This is a review of "Untitled" recorded by Samsa. The review was written by Sam Saunders in 2003.
Following on from a whole album full of stuff back in 2002, Samsa are back in the hunt with a three track EP that comfortably fulfills the promise of the best stuff on that first expedition. Samsa take the serious risk of being musically inventive. They ring changes, use variety and dynamics and generally give great value for the time you take to listen.
"Sweet Disease" starts as a deceptively conventional indie-rock-a-long, but gradually adds loads of very spiky guitar and sweetly muscular bass and becomes a little feast o' sonic fun.
"The Bug" has a fantastic guitar thrashing start, with dry sounding chords played right on the edge. OK, maybe the vocals are not completely plugged in, and sound a bit uncommitted up against that rasping guitar and bass. So where Sweet Disease builds itself into a really good track, "The Bug" starts great and gets a little messy. Still well worth a place in the cut though.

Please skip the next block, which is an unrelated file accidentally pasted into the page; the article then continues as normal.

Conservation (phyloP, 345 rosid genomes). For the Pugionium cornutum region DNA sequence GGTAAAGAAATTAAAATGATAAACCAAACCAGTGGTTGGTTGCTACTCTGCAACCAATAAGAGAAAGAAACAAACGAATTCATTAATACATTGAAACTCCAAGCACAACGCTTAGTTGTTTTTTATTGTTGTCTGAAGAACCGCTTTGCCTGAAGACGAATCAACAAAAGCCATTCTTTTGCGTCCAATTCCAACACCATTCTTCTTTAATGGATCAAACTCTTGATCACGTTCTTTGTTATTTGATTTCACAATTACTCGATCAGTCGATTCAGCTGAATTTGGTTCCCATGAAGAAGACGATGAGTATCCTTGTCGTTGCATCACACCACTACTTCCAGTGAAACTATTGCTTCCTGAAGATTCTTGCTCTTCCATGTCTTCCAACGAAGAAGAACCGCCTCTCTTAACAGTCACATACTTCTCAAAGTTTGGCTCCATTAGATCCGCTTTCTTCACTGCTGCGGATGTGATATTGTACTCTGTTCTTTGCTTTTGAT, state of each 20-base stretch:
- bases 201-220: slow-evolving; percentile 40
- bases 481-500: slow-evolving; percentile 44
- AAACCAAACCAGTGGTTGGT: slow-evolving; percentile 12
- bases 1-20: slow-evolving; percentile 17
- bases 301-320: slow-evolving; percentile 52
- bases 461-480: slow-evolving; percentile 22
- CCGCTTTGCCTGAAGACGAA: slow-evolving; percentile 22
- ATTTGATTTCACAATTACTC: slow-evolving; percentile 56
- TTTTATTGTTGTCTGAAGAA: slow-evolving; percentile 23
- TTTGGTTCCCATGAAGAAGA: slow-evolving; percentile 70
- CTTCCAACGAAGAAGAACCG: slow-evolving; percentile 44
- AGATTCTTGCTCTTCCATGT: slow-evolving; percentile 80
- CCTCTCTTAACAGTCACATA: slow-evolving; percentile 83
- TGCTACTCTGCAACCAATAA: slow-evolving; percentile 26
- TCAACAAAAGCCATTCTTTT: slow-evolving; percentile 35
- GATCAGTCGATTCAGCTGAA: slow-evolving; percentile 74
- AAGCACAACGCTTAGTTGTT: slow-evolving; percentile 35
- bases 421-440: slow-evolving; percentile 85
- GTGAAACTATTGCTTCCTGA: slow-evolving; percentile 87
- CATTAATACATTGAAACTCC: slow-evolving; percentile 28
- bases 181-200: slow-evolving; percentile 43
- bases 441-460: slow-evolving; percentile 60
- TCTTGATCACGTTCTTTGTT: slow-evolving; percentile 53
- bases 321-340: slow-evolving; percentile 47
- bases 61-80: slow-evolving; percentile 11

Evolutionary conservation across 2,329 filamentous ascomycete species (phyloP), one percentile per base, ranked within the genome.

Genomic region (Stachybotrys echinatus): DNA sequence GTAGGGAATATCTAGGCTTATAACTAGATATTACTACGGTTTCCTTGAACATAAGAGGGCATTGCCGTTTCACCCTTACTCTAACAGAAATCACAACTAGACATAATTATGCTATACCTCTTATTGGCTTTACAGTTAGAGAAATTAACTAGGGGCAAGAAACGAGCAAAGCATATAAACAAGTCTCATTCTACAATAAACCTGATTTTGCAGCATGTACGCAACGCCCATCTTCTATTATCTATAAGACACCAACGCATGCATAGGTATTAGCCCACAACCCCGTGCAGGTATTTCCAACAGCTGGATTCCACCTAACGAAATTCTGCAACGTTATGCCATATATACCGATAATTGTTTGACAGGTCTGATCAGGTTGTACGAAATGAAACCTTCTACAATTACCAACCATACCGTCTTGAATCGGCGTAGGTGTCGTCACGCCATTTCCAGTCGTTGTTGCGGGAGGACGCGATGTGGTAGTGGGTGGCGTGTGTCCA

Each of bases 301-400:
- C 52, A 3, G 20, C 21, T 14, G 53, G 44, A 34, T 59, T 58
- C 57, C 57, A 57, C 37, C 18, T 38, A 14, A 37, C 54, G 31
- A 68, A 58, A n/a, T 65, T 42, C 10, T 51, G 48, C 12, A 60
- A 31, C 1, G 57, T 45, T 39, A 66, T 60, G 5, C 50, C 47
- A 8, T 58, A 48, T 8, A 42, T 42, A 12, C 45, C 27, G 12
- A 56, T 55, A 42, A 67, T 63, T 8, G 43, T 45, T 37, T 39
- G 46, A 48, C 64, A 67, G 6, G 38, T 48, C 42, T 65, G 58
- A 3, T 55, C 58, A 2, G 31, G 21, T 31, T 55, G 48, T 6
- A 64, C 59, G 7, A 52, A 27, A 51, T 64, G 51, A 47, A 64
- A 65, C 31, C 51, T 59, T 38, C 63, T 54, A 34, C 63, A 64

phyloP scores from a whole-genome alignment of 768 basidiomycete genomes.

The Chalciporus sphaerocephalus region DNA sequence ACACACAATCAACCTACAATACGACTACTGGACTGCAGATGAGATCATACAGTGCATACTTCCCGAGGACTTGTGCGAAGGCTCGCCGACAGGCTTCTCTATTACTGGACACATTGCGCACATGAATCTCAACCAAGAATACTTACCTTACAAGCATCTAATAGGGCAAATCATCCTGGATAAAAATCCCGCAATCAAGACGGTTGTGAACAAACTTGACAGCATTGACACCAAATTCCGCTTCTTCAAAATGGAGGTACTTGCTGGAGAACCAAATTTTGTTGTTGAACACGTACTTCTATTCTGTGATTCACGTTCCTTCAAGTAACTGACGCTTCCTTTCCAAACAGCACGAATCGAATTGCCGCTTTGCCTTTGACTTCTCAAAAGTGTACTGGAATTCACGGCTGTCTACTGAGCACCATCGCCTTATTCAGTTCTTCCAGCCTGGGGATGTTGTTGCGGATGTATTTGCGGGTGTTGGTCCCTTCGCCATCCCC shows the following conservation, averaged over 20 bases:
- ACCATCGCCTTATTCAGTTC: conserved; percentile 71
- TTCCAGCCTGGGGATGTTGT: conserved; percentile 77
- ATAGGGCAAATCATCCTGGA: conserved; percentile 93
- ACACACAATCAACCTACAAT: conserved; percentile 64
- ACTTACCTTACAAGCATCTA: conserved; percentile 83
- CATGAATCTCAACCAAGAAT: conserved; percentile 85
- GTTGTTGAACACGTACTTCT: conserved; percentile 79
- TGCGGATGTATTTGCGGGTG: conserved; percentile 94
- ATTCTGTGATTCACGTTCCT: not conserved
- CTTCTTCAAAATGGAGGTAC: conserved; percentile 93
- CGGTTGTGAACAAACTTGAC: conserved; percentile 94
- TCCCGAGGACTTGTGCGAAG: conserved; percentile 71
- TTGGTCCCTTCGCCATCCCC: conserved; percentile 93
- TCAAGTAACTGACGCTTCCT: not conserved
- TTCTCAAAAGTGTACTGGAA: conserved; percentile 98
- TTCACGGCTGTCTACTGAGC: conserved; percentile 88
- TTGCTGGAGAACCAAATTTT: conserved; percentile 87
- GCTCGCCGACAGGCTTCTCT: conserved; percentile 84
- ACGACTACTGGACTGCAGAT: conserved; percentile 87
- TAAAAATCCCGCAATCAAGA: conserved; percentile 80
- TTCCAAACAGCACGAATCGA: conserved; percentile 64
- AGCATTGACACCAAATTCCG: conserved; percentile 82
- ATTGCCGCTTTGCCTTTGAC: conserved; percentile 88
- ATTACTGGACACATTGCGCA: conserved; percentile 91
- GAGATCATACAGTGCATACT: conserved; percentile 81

"Looking Over Shoulders" has light percussion and rich double notes on the bass. The voice comes in frail-and-abandoned mode, doing a good minor key tune with a nod (no longer the full kowtow) towards classic pre OK Computer Thom Yorke. It's none the worse for that. It stands out as a very fine song. The band gets more and more involved with an imaginative stir of noises and notes. There are some haunting and distant choir-like vocals in a crescendo building mid section, then it's back down again to the isolated voice and two-note stabs at the top end of the base. An epic song, with a complex, but still out-of-yer-face arrangement. The music is clever, but it's also smart enough not to make itself the main issue.
What a good EP.